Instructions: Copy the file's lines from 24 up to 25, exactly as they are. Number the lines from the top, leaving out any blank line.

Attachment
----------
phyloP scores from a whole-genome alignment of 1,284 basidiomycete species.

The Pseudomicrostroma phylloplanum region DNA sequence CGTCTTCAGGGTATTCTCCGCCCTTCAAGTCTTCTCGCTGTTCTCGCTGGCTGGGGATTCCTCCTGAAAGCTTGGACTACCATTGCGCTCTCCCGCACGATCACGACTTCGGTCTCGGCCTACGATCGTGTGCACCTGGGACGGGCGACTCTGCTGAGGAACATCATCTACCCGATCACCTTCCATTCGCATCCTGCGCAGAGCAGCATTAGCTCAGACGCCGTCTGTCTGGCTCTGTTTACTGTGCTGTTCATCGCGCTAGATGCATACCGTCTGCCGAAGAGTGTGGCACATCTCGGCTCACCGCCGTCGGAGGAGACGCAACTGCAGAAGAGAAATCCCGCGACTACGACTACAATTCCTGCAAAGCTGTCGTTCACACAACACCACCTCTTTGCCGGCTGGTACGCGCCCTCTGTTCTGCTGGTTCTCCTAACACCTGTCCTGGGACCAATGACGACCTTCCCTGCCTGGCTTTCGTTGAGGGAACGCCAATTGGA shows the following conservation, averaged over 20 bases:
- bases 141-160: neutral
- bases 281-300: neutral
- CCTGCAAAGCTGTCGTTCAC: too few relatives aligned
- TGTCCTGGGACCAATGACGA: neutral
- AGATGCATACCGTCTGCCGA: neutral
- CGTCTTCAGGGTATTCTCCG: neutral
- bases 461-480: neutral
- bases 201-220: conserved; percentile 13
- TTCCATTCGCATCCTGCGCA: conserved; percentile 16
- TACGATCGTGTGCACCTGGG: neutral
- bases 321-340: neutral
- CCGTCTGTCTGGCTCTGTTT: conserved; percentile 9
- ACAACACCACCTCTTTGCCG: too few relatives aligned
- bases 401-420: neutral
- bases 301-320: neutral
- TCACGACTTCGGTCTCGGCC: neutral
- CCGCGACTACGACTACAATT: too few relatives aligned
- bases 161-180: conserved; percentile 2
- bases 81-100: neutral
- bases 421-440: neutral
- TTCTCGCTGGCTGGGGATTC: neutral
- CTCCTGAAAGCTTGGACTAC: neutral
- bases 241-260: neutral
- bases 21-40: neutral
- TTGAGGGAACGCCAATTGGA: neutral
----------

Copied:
- CTCCTGAAAGCTTGGACTAC: neutral
- bases 241-260: neutral